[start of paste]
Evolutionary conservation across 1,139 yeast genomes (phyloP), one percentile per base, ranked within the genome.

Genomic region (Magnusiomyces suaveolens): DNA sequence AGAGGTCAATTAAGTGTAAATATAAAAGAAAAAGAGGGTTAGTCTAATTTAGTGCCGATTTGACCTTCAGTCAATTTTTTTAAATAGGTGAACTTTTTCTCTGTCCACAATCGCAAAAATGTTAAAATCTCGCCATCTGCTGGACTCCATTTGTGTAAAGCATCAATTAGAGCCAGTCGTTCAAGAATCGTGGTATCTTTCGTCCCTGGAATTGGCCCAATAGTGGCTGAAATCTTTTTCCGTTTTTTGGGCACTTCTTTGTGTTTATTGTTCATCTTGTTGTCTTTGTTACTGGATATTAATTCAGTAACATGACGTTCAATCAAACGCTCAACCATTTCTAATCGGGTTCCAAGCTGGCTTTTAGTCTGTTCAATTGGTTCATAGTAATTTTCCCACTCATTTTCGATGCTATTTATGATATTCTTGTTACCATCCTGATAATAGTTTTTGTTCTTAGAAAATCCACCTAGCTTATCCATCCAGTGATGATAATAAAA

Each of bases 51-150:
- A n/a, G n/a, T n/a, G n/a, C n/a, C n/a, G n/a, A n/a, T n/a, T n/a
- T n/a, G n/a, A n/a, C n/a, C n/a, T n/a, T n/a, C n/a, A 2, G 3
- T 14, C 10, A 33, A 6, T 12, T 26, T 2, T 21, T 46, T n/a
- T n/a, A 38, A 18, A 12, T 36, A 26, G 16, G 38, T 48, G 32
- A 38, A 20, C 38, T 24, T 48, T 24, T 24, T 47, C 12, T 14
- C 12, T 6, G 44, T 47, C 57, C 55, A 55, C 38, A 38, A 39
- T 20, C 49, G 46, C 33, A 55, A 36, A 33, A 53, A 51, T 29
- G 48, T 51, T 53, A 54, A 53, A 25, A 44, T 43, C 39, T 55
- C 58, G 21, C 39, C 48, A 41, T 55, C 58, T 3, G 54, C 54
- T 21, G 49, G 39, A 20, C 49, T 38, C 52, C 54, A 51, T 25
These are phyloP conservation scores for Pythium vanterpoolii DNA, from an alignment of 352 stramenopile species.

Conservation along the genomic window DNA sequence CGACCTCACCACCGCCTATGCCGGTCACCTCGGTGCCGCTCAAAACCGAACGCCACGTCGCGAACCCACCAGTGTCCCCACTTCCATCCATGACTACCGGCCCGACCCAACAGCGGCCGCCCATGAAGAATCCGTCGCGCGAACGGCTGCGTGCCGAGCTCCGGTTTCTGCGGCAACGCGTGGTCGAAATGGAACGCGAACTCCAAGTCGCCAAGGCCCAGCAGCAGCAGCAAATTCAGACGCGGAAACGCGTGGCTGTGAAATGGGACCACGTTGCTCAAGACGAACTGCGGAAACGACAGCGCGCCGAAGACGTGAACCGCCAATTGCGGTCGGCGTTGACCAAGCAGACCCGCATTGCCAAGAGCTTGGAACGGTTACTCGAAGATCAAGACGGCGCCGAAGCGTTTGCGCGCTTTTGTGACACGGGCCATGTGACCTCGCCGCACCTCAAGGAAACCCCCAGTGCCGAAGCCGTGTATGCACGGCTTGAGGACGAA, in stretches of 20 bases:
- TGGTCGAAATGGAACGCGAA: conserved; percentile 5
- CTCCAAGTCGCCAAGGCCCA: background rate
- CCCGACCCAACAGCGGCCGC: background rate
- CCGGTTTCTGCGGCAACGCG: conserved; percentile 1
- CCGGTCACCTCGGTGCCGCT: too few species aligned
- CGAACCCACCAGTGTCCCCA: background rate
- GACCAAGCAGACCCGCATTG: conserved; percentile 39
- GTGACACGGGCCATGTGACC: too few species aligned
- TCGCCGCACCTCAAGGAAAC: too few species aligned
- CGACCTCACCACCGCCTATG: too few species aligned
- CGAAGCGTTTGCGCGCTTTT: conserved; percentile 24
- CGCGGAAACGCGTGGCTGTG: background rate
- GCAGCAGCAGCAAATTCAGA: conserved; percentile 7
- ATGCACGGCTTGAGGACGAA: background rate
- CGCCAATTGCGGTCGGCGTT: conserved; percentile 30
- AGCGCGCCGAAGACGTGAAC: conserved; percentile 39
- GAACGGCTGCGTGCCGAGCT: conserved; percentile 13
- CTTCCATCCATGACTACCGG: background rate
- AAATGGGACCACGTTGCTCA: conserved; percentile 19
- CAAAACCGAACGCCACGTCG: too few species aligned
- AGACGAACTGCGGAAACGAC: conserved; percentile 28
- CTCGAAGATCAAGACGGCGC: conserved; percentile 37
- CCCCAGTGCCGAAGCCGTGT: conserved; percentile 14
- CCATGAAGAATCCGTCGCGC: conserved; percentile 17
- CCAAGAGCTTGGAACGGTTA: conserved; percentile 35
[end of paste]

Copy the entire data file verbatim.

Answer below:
Evolutionary conservation across 1,139 yeast genomes (phyloP), one percentile per base, ranked within the genome.

Genomic region (Magnusiomyces suaveolens): DNA sequence AGAGGTCAATTAAGTGTAAATATAAAAGAAAAAGAGGGTTAGTCTAATTTAGTGCCGATTTGACCTTCAGTCAATTTTTTTAAATAGGTGAACTTTTTCTCTGTCCACAATCGCAAAAATGTTAAAATCTCGCCATCTGCTGGACTCCATTTGTGTAAAGCATCAATTAGAGCCAGTCGTTCAAGAATCGTGGTATCTTTCGTCCCTGGAATTGGCCCAATAGTGGCTGAAATCTTTTTCCGTTTTTTGGGCACTTCTTTGTGTTTATTGTTCATCTTGTTGTCTTTGTTACTGGATATTAATTCAGTAACATGACGTTCAATCAAACGCTCAACCATTTCTAATCGGGTTCCAAGCTGGCTTTTAGTCTGTTCAATTGGTTCATAGTAATTTTCCCACTCATTTTCGATGCTATTTATGATATTCTTGTTACCATCCTGATAATAGTTTTTGTTCTTAGAAAATCCACCTAGCTTATCCATCCAGTGATGATAATAAAA

Each of bases 51-150:
- A n/a, G n/a, T n/a, G n/a, C n/a, C n/a, G n/a, A n/a, T n/a, T n/a
- T n/a, G n/a, A n/a, C n/a, C n/a, T n/a, T n/a, C n/a, A 2, G 3
- T 14, C 10, A 33, A 6, T 12, T 26, T 2, T 21, T 46, T n/a
- T n/a, A 38, A 18, A 12, T 36, A 26, G 16, G 38, T 48, G 32
- A 38, A 20, C 38, T 24, T 48, T 24, T 24, T 47, C 12, T 14
- C 12, T 6, G 44, T 47, C 57, C 55, A 55, C 38, A 38, A 39
- T 20, C 49, G 46, C 33, A 55, A 36, A 33, A 53, A 51, T 29
- G 48, T 51, T 53, A 54, A 53, A 25, A 44, T 43, C 39, T 55
- C 58, G 21, C 39, C 48, A 41, T 55, C 58, T 3, G 54, C 54
- T 21, G 49, G 39, A 20, C 49, T 38, C 52, C 54, A 51, T 25
These are phyloP conservation scores for Pythium vanterpoolii DNA, from an alignment of 352 stramenopile species.

Conservation along the genomic window DNA sequence CGACCTCACCACCGCCTATGCCGGTCACCTCGGTGCCGCTCAAAACCGAACGCCACGTCGCGAACCCACCAGTGTCCCCACTTCCATCCATGACTACCGGCCCGACCCAACAGCGGCCGCCCATGAAGAATCCGTCGCGCGAACGGCTGCGTGCCGAGCTCCGGTTTCTGCGGCAACGCGTGGTCGAAATGGAACGCGAACTCCAAGTCGCCAAGGCCCAGCAGCAGCAGCAAATTCAGACGCGGAAACGCGTGGCTGTGAAATGGGACCACGTTGCTCAAGACGAACTGCGGAAACGACAGCGCGCCGAAGACGTGAACCGCCAATTGCGGTCGGCGTTGACCAAGCAGACCCGCATTGCCAAGAGCTTGGAACGGTTACTCGAAGATCAAGACGGCGCCGAAGCGTTTGCGCGCTTTTGTGACACGGGCCATGTGACCTCGCCGCACCTCAAGGAAACCCCCAGTGCCGAAGCCGTGTATGCACGGCTTGAGGACGAA, in stretches of 20 bases:
- TGGTCGAAATGGAACGCGAA: conserved; percentile 5
- CTCCAAGTCGCCAAGGCCCA: background rate
- CCCGACCCAACAGCGGCCGC: background rate
- CCGGTTTCTGCGGCAACGCG: conserved; percentile 1
- CCGGTCACCTCGGTGCCGCT: too few species aligned
- CGAACCCACCAGTGTCCCCA: background rate
- GACCAAGCAGACCCGCATTG: conserved; percentile 39
- GTGACACGGGCCATGTGACC: too few species aligned
- TCGCCGCACCTCAAGGAAAC: too few species aligned
- CGACCTCACCACCGCCTATG: too few species aligned
- CGAAGCGTTTGCGCGCTTTT: conserved; percentile 24
- CGCGGAAACGCGTGGCTGTG: background rate
- GCAGCAGCAGCAAATTCAGA: conserved; percentile 7
- ATGCACGGCTTGAGGACGAA: background rate
- CGCCAATTGCGGTCGGCGTT: conserved; percentile 30
- AGCGCGCCGAAGACGTGAAC: conserved; percentile 39
- GAACGGCTGCGTGCCGAGCT: conserved; percentile 13
- CTTCCATCCATGACTACCGG: background rate
- AAATGGGACCACGTTGCTCA: conserved; percentile 19
- CAAAACCGAACGCCACGTCG: too few species aligned
- AGACGAACTGCGGAAACGAC: conserved; percentile 28
- CTCGAAGATCAAGACGGCGC: conserved; percentile 37
- CCCCAGTGCCGAAGCCGTGT: conserved; percentile 14
- CCATGAAGAATCCGTCGCGC: conserved; percentile 17
- CCAAGAGCTTGGAACGGTTA: conserved; percentile 35